NEWPORT, RI, UNITED STATES
NEWPORT, R.I. - The Center for Service Support’s (CSS) Senior Civilian of the Quarter, retired Master Chief Machinist's Mate (SS) John M. Smith, talked about his keys to a successful transition from sailor to civilian employee Oct. 31.
Smith, who served 21 years in the Navy, said that many people don’t realize the enormous pressure Sailors and their families endure as they prepare to separate or retire.
“Transition from military to civilian life can be a daunting task, and for many people it’s a confusing time,” said Smith who serves as an instructional systems analyst at CSS headquarters. “For many sailors, separation from the military can be an overwhelming personal experience, create financial hardship, and contribute to the already challenged family system. A successful transition can be accomplished by helping sailors clarify their personal and professional goals as well as identify their plans for a successful life after the Navy.”
Smith said discovering new interests, tapping into old interests, learning new things, and even joining a community group can be very beneficial in your transition to civilian life.
“These activities not only get the sailor involved in the community, but the activities also serve as a way to bring more meaning in a person’s life,” said Smith.
Smith said to improve the transition process from active duty service member to civilian employment, there are several steps transitioning service members should consider:
- Sailors should start planning for separation or retirement a year before transition process.
- Seeking out the services of agencies such as Veterans Affairs, state-operated veteran services, and traditional veteran’s service organizations can be very helpful to those veterans who are seeking to transition from the military.
- Research key certifications and go after them while still in the service and strive to earn a bachelor’s degree. Get all the education you can. Your Navy skills may not be translatable to the civilian job you are striving to obtain.
- Find a sponsor, mentor, or a job coach who is adept on translating military skills into civilian language and terminology is extremely helpful.
- Attend career fairs for military veterans and seek out recruiting firms that specialize in placing veterans is also recommended. Additionally exploring all employment options, such as federal, state, and civilian opportunities is a good idea; this includes not settling for the first job that comes along. Those jobs may not be a good fit in the long run.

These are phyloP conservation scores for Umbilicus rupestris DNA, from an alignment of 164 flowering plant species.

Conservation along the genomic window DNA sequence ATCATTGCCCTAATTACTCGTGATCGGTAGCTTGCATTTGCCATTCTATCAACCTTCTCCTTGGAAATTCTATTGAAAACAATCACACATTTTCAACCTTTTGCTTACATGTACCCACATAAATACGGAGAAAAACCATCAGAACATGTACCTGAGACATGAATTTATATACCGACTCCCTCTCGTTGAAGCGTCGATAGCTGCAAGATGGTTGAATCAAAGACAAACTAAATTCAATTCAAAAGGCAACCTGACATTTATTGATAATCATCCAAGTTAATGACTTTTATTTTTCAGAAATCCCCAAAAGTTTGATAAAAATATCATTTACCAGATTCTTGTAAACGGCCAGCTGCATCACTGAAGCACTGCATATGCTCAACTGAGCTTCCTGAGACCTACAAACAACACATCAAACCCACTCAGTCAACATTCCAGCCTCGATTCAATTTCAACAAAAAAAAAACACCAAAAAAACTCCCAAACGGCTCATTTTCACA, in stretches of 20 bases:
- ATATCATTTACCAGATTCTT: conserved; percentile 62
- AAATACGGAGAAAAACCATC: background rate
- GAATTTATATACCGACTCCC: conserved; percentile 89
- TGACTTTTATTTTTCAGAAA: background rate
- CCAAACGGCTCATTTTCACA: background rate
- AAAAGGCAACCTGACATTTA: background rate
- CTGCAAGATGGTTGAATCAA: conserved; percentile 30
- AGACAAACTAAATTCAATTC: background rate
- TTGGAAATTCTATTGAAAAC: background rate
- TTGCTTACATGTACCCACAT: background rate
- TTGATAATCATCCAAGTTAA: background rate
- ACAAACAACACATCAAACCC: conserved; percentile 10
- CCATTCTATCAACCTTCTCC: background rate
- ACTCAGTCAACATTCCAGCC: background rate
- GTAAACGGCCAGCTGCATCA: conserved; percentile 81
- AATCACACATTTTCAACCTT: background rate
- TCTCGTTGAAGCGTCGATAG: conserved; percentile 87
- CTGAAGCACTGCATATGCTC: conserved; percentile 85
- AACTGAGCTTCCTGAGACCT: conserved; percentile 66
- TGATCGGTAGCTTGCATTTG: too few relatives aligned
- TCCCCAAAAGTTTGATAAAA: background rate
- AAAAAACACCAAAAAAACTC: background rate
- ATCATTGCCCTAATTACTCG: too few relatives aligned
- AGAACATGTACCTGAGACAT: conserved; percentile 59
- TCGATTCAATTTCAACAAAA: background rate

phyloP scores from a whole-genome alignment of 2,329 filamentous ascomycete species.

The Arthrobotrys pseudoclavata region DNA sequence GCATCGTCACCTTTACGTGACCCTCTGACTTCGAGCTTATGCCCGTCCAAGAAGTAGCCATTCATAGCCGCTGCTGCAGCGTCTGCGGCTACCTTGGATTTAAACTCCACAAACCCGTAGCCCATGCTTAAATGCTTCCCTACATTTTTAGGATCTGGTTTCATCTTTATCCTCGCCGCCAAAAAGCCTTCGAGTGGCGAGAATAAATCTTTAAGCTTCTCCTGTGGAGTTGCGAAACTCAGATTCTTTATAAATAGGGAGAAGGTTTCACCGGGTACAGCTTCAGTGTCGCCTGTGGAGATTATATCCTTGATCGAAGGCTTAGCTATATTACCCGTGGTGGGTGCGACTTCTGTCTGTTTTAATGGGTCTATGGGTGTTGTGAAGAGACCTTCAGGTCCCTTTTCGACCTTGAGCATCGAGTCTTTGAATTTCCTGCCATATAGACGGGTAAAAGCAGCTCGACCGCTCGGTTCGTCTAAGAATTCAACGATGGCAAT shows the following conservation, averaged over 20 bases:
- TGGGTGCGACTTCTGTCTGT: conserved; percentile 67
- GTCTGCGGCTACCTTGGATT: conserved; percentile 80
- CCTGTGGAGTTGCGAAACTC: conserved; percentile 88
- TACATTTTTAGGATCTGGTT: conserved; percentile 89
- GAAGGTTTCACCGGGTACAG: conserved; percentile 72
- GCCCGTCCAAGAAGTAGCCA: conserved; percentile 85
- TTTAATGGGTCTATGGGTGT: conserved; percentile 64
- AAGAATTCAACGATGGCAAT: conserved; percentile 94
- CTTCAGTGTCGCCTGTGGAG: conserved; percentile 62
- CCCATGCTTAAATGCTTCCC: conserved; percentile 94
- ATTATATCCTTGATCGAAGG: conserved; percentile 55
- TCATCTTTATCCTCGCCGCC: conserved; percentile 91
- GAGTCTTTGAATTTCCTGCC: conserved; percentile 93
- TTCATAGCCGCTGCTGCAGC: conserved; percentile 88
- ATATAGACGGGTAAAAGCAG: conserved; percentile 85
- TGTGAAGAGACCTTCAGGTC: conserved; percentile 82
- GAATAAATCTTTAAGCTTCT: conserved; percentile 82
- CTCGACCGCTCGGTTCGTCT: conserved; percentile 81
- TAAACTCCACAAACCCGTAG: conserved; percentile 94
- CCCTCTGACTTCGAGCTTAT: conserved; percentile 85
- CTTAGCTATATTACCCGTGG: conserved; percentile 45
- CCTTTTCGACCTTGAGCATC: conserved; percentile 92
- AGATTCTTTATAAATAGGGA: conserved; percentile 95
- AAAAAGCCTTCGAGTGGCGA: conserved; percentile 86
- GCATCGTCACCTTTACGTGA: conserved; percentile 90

“Going into the education field was a natural fit for me,” said Smith. “I conducted two separate instructor tours and taught in traditional school houses following my retirement in August 2000. When I taught in the civilian classrooms, I really liked being involved in education and training people.”
“You must be passionate about the career field you enter following your transition,” said Smith. “You won’t be happy if you work in a career field you hate. I didn’t enjoy my first post-Navy job and that’s why I transitioned back to my roots in education. It’s what I enjoy and what I love to do.”
Smith encourages separating or retiring sailors to use the many resources provided by the Navy.
“Active duty sailors have numerous resources to point you in the right direction,” said Smith. “Use all of them and it will set you up for success in the future. Take advantage of them and it will make your transition much smoother. Sailors must approach the job finding process as a job itself.”
CSS and its learning sites provide sailors with the knowledge and skills needed to support the fleet's warfighting mission. More than 300 staff and faculty work hand-in-hand with the fleet and are dedicated to ensure training is current and well executed on behalf of 10,000 sailors who graduate from CSS courses annually in the administration, logistics and media communities.
||NEWPORT, RI, US
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This work, CSS Civilian of the Quarter touts planning, preparation for post-Navy success, by CPO Shawn Graham, identified by DVIDS, is free of known copyright restrictions under U.S. copyright law.